'This is the first of many'
One of the key market worries all along has been the potential risk of a trade war. We aren’t there yet, but this week certainly escalated the conversation, sparking a spike in volatility and a significant sell-off. In defending what the Trump administration is doing, U.S. Trade Representative Robert Lighthizer got animated during his Senate committee testimony, highlighting a litany of strategic dialogues with China over many years that he said produced no results. He and President Trump truly believe U.S trade policy has been an utter failure and has led to the hollowing out of the American economy. They think China intends that its companies will become dominant global players in the leading industries of the future by stealing U.S. technology, subsidizing their industries and engaging in a raft of unfair trade practices. When signing yesterday the 301 findings of the Trade Act imposing 25% tariffs on selected Chinese products, President Trump said “this is the first of many.” The Treasury has been instructed to spearhead proposals to block Chinese investment aimed at obtaining key U.S. technologies and the administration plans to challenge unfair Chinese trade practices before the World Trade Organization. Even as the White House further eased off on steel and aluminum tariffs, adding the European Union, Brazil, South Korea and others to a growing list of carve-outs, the actions against China overshadowed what was a relatively dovish Fed meeting (more below). The U.S. has not engaged in large-scale trade wars since the 1930s, a tack many economists believe worsened the Great Depression.
At this week’s meeting, the Fed raised rates and signaled two more hikes this year and three in 2019. No great surprise there. Notable were its projections of almost no inflation going forward, despite the tax cuts and a very tight labor market. The fact that growth in M2—a broad gauge of the money supply—remains very sluggish gives credibility to these forecasts. According to theory, inflation cannot occur without much faster growth in M2, which would free a strong economy to reallocate money to strong areas where prices could rise, causing weak sectors to fail if they were not willing or able to lower prices. This is how the reallocation of wealth occurs between sectors, since prices are often sticky. With much higher government borrowing on the near-term horizon, the Treasury likely will need to borrow more, which in turn should cause money growth to accelerate. But this is unlikely to show up in inflation until mid-2019 at the earliest. The Fed did project a PCE rate above its target in the outer years of its forecast. Not much, only 2.1%. Rhino Trading Partners views that forecast almost as a joke, a cover for the hawkish bond bear narrative. “Everyone wants to call the bond market crash and then have Michael Lewis write a book about him/her and have Ryan Gosling play them in the movie.” Ha! The broader story is that neither the Fed nor central bankers elsewhere appear in any rush to ramp up tightening and quantitative tapering, not with inflation showing signs of rolling over overseas and data in the U.S. remaining below 2%. If anything, the lack of enthusiasm among Fed policymakers for squishing inflation down as soon as it hits 2% is a recognition that many think some allowance should be made for the fact that inflation has been below 2% for many years. This is bullish.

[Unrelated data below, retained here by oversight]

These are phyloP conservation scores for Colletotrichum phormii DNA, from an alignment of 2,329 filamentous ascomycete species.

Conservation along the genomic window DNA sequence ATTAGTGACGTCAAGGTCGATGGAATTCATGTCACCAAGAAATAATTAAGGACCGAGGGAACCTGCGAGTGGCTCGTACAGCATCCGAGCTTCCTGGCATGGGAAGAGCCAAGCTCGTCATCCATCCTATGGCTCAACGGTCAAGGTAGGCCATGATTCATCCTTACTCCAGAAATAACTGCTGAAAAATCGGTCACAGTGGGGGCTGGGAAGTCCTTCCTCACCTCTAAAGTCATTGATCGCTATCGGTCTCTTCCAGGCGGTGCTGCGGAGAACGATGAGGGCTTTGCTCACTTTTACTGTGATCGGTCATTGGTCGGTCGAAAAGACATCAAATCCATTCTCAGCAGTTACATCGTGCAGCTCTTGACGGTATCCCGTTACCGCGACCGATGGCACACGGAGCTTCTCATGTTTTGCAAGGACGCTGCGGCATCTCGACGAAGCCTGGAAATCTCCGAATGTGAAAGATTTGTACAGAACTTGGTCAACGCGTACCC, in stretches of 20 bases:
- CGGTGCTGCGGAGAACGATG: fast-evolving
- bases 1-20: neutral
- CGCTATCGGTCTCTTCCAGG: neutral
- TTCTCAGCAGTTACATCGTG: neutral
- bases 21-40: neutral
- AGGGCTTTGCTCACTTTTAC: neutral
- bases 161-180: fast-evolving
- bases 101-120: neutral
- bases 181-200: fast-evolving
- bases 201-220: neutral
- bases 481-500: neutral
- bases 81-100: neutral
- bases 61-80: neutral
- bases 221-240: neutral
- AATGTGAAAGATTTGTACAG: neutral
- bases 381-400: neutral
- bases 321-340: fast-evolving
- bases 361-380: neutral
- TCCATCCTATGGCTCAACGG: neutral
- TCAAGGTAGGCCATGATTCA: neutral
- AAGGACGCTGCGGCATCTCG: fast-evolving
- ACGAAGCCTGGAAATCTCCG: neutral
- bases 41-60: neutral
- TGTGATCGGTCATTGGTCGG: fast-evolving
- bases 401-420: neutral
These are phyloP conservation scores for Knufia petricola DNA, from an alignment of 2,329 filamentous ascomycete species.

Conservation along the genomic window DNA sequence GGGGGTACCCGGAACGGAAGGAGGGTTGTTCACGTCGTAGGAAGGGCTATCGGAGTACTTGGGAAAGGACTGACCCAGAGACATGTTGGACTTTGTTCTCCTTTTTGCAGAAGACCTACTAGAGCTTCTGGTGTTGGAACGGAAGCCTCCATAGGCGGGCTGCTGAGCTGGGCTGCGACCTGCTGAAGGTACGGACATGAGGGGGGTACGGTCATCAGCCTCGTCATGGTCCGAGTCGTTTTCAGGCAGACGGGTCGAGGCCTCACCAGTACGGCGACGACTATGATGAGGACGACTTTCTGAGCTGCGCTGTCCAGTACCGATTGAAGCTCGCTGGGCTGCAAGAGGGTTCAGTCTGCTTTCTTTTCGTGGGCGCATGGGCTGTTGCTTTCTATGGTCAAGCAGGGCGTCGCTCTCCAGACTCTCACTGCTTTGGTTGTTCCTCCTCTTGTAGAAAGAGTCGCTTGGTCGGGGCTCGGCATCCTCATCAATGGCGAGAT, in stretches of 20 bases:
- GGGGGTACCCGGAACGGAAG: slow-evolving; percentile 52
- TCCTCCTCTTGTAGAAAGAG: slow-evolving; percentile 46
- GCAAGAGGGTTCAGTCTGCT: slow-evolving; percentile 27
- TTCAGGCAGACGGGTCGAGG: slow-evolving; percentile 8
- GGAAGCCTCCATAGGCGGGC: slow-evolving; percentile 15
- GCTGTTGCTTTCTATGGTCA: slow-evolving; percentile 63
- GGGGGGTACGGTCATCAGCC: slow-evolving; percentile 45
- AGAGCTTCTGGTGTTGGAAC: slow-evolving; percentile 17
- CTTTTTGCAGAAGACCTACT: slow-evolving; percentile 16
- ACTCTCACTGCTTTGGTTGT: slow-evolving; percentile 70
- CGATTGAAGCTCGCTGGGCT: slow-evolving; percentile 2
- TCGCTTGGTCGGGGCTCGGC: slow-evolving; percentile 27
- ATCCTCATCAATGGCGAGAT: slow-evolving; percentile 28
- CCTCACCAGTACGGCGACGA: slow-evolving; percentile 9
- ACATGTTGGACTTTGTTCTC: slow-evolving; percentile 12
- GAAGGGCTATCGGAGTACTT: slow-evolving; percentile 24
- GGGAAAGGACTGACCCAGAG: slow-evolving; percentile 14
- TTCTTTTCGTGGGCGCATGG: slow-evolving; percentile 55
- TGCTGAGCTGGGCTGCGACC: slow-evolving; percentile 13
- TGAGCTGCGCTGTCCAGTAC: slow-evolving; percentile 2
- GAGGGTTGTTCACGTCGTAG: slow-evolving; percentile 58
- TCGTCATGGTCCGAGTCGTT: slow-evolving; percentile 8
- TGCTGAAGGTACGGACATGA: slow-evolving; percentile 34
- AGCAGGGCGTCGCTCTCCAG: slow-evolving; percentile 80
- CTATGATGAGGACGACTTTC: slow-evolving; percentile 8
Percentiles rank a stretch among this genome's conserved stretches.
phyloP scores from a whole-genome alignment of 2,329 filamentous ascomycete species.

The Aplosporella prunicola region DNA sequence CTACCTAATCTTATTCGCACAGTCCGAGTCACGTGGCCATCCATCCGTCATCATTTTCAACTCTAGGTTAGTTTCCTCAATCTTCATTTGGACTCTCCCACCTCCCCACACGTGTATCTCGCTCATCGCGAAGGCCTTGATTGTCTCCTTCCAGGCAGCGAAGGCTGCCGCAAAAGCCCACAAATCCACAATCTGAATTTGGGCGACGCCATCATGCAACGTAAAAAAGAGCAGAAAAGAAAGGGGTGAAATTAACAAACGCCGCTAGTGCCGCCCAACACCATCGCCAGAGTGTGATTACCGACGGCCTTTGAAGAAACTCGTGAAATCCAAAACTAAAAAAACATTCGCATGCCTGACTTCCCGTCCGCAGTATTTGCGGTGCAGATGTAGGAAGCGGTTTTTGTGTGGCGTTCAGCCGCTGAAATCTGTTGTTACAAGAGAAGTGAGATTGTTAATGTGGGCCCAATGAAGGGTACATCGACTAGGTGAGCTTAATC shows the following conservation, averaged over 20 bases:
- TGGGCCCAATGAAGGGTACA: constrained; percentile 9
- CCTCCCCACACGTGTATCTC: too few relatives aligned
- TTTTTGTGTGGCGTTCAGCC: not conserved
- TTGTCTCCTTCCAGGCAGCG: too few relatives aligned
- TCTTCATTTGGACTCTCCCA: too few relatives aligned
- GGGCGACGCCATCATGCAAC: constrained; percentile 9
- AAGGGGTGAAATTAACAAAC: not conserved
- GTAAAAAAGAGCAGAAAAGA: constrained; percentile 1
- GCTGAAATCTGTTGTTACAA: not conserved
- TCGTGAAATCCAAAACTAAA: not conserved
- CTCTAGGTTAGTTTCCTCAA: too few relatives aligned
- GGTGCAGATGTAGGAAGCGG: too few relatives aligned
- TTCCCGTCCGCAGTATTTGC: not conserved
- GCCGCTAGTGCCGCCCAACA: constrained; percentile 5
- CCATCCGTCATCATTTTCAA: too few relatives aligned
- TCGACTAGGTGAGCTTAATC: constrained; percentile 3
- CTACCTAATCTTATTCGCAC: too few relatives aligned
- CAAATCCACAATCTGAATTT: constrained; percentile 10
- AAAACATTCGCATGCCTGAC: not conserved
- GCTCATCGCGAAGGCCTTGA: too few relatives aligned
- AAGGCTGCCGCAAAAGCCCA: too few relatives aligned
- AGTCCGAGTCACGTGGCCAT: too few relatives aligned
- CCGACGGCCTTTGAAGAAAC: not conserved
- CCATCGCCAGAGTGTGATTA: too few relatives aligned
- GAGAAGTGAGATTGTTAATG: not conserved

As Q1 draws to a close, about half of S&P 500 stocks are positive and half are negative year-to-date. A trading range in the year’s first half, with the 200-day moving average functioning as support and the early-year highs as resistance, would be a healthy follow-up after 2017’s gains. While the technical underpinnings remain strong, there could be some base building in the weeks ahead, with Leuthold Group’s proprietary trend gauge implying a potential breakout up or down soon after being stuck in neutral for nearly two months. Its momentum component remains moderately bullish but near Brexit lows, while its economic component is among the lowest weekly tallies in the last 4½ years. Since the late 1980s, the forward S&P P/E usually has contracted or compressed during Fed tightening, making the 2017’s multiple expansion somewhat unusual. That said, the real fed funds target rate after this week’s hike is still negative 60 basis points, i.e., the cost of money remains “easy.” This implies higher rates should not be a significant near-term deterrent for equities. Multiple factors have weakened investor confidence—trade war fears, potential government funding stresses, general political uncertainty, etc. This, in turn, is reducing market liquidity in the face of choppy markets, making for challenges. But the recent market drawdown, combined with improving growth and earnings forecasts, have dropped valuations to relatively attractive levels. Ned Davis Research says it wouldn’t be surprised to see an upside breakout soon, perhaps as Q1 results and guidance start pouring in. We’ve had a great run here, with global growth along with easy money and low inflation. At this moment, protectionism is a wild card. Our president has argued for decades that the U.S. is in a trade war and losing. The debate is will the two largest economies in the world escalate into an actual trade war, threatening the beautiful environment we’ve been in. Will Trump “behave himself?” That is the question of the day.